From competition stage to final form, the design team succeeded in eliminating 35,000 m3 of internal volume from the building, thus reducing the amount of air that needed to be conditioned [2]. Through the early appointment of the contractor, ISG, the solution for the roof structure was changed to a cable net system following the contractor questioning the choice of the structural steel system preferred by the Olympic Delivery Authority [3]. This meant that the Velodrome’s structural system had to be redesigned but proved to be a good decision as it reduced the amount of steel by 27% and cut 3 months from the construction programme [4]. The difference in the outcome of each design approach shows most for embedded carbon. Both buildings have roughly the same roof area, but the Aquatics Centre has 3000 tons of structural steel and the Velodrome has only 1000 tons. This is equivalent to an embedded carbon level of 2.80 tCO2/m2 of roof area for the Aquatics Centre compared to an impressively low0.56 tCO2/m2 for the Velodrome [5].

The Shortfall of Energy Simulations

In Apple Inc’s 2015 Environmental Responsibility Report, the Apple Campus 2 is claimed to consume 30% less energy than a typical research and development (R&D)office building [6]. The use of the term ‘typical’ here is misleading however, as no explanation is given for what ‘typical’ means or the methodology used to define the term in this context. Knowing that the building is targeting aLEED rating, the standard ASHRAE 90.1 Appendix G will be used as a reference and ASHRAE’s baseline as the typical building being referred to. However, that baseline does not accurately represent the energy parameters of a typical building.

For instance, the exterior envelope U-values used for the baseline are determined by ASHRAE on the basis of where the building is located. In this case, Apple Campus 2 is assigned to Climate Zone 3B and its exterior glazing has a U-value of 3.69 W/m2 K – almost double the current industry norm of 1.90 W/m2 K. This difference is more apparent in hot climates (Climate Zones1A & 1B) where that baseline value is set at 6.81 W/m2 K– three and a half times the norm. But a greater flaw with ASHRAE is the way it generates the architecture of the baseline model to which the proposed design is compared.

The baseline model is stripped of any shading geometry that the proposed building might have, and its glazing ratio is limited to 40% (but only if the proposed design exceeds that ratio) [7]. This is ineffective given the ultra-high thermal transmittance assigned to the exterior glazing of the baseline to begin with. Other than these two parameters, the architecture of the baseline is identical to the proposed. Whether the building is shaped as a swimmer’s dive, an egg, or a doughnut in this case, the baseline would still have the same geometry as the proposed. This means that if a building, as a result of the architect’s vision, has an inherently flawed geometry –that of a starfish, for example – it would be compared architecturally to that very same configuration underASHRAE 90.1 only with unrealistically bad glass.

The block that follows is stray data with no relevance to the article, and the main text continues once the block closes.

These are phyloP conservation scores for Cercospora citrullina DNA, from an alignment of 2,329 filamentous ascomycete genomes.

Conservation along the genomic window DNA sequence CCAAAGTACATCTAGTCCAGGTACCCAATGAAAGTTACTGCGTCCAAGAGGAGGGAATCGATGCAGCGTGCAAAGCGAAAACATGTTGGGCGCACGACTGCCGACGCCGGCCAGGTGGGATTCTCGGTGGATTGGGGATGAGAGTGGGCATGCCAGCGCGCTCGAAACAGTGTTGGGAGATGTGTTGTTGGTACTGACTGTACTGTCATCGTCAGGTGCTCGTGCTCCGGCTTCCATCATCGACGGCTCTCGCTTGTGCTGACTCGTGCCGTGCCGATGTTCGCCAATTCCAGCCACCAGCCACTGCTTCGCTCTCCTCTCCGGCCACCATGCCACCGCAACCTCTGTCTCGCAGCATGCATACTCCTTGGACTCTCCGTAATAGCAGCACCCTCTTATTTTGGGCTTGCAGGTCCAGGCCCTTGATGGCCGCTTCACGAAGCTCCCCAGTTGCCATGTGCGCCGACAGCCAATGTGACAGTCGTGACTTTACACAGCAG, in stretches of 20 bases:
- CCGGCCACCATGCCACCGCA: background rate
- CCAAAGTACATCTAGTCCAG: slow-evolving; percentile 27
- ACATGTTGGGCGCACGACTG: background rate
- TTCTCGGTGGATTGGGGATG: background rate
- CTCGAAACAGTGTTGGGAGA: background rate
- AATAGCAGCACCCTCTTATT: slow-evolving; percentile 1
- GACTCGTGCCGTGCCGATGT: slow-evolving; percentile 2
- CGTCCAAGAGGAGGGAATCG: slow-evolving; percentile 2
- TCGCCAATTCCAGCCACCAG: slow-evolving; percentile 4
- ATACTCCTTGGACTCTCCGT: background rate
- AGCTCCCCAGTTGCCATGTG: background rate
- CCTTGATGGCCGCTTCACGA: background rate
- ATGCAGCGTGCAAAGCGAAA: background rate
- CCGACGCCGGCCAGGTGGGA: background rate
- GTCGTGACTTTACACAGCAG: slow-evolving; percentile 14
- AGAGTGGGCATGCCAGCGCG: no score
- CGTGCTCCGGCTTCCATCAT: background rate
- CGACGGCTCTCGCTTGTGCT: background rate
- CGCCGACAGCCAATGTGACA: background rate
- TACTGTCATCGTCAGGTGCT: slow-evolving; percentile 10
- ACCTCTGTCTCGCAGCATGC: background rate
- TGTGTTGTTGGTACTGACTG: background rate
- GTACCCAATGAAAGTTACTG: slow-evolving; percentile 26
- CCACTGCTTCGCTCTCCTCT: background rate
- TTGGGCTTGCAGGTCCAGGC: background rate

This is allowing projects to claim large savings by implementing only marginal design enhancements.Despite all the good they do, green building rating systems can be used to project an image of sustainability for quite inefficient buildings, and give both architects and clients evidence to justify a design. As with the case of the Bank of America building in New York that recently received a prestigious LEED Platinum rating, it does not matter if the development consumes more energy than many other non-LEED buildings1 or if it had a 75% window-to-wall ratio [8,9]. As long as it receives the rating then the architects and client can say they have done their part in fighting climate change, and this strategy will be applied by other less well-known architects and clients as well. The negative effect this is having on the aspirations to cut carbon emissions is evident in the fact that, on a global level, the total energy consumption in the buildings sector grew by 1.8% per year between 1971 and 2010 [10].

The Cost Of Architectural Beauty

When prominent architects were working on their visions for architecture in the twentieth century, they had little concern about how these visions – when transformed into actual buildings – would affect occupant comfort and the environmental performance of the built environment. Evidence from the architectural literature of that era to support this assertion is found in Le Corbusier’s proposal of having one building for all climates.2. Another example is Mies van der Rohe’s design for the Friedrichstrasse in Berlin in 1921, which featured the first fully single-glazed building and which was not realised due to air-conditioning systems not being sufficiently advanced to make it habitable [11]. Later advancements in air-conditioning and illumination technology – particularly in the 1950sand 1960s – enabled similar buildings to be designed and built with little or no regard to their climate or orientation and yet still be habitable.In the post-WWII era, rectilinear-shaped buildings with full single-glazed façades were a common typology.